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UCI race opened up to commuters and tourists

UCI race opened up to commuters and tourists

Riding 614km over seven days with 10 200m of vertical ascent does not sit in everyone's legs, which is why the organisers of the TransCape mountain bike race in South Africa have come up with a plan.

ASG Events, known for pushing the boundaries in races under their umbrella, have recently announced that they would allow e-bikes in the UCI-rated event "as long as they do not interfere with the racing" - essentially opening it up to commuters and the tourism market.

Thanks to assistance from an onboard electrical motor - dubbed as "mechanical doping" in the industry - the organisers believe that e-bikes will give more socially inclined riders the opportunity to participate in one of the country's toughest races.

What's more, with the TransCape crossing the Western Cape from the internationally renowned Garden Route to the Cape Winelands, riding the event on an e-bike will be the ultimate way for the adventurous to take in the sights and beauty of this tourist friendly region.

E-bikes have been a hit worldwide and the upward trend in sales is set to continue. China, which has the greatest market share of these motorised bicycles, saw sales increase from 300 000 in 2000 to almost 33 million units last year.

With 1.6 million sold in 2016, Europe has the second largest market share. In Italy, sales increased by a whopping 121 per cent from the previous year.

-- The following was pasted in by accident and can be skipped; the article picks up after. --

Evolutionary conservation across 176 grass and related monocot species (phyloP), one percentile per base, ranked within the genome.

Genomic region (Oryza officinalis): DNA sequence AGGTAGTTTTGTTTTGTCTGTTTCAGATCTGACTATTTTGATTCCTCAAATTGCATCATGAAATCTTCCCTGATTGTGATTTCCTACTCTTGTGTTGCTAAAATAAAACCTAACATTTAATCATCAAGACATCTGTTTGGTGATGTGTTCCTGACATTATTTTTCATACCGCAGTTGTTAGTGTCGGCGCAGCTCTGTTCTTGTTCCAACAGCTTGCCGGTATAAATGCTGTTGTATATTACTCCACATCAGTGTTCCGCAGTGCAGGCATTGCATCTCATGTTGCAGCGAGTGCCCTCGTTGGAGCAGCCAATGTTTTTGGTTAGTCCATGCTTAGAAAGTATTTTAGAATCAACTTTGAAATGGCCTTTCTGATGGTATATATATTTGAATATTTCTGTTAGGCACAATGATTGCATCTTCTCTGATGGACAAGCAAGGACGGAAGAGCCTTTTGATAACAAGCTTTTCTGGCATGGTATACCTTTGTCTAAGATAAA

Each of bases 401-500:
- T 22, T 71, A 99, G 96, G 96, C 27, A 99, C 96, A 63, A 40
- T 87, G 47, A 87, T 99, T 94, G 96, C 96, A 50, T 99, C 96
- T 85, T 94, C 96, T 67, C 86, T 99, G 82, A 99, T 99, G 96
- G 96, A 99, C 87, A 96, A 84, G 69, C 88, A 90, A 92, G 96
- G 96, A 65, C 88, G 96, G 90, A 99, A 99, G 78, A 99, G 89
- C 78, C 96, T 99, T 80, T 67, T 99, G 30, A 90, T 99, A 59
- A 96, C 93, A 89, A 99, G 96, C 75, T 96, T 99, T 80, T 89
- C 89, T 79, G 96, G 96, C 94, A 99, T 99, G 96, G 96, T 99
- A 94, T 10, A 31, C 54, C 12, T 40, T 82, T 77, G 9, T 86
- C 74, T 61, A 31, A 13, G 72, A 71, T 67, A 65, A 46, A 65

Trevor Sampson from Pedego Electric Bikes in SA said there was a definite increase in demand locally, especially in the leisure segment, and he expected sales to continue to increase as more people started using them for commuting.

According to him, there were two distinct markets.

"They are suited for those wanting to take part in events, but who may not be fit enough or don't have the physical ability. Then there are those wanting to commute to work."

He said e-bikes as a tool for commuting had two main advantages - they were economical and did not require licences.

Tony Impey, owner of Tony Impey Cycles in Johannesburg, said while the local e-bike market was still catching up with Europe, demand often exceeded stock in his store.

"It has opened up a new era for people who could not do a decent distance ride due to whatever reason," said the former professional cyclist and father of Tour de France yellow jersey wearer Daryl.

Both Sampson and Impey were in favour of e-bikes being allowed in mainstream races, albeit with certain conditions.

"At this stage there should be a class for e-bikes to participate in events," said Sampson. "Real racing would be a problem as there are too many variations, but the fun element of being in the event should be extended."

Traditionally, e-bikes have not been permitted at competitive events in SA and the TransCape will be the first multiday mountain bike race with a dedicated category for them.

The event, which was acquired by ASG late last year, has grown rapidly since its inception in 2015 and the new category is just one of the ways the organisers are continuing to be innovative.

ASG Events chief executive Wynand de Villiers said the introduction of the e-bike category was something that tied in with their goal of getting bums on saddles.

"Our clear mission at ASG is to motivate as many people as possible to ride a bike. This falls in with our philosophy to spread the message of wellness, fun and family time through the privilege of riding.

"We've come to realise e-bikers are just guys and girls who also want to enjoy a day out on the trails."

The TransCape, driven by Volvo Cars, starts in Knysna on February 4 and concludes at La Couronne Wine Farm in Franschhoek after traversing the Western Cape from east to west.

Go to www.transcapemtb.co.za for more information.

CAPTION: TransCape organisers announced they would allow e-bikes in next year's event. Photo: Jacques Marais

Written by : Elzaan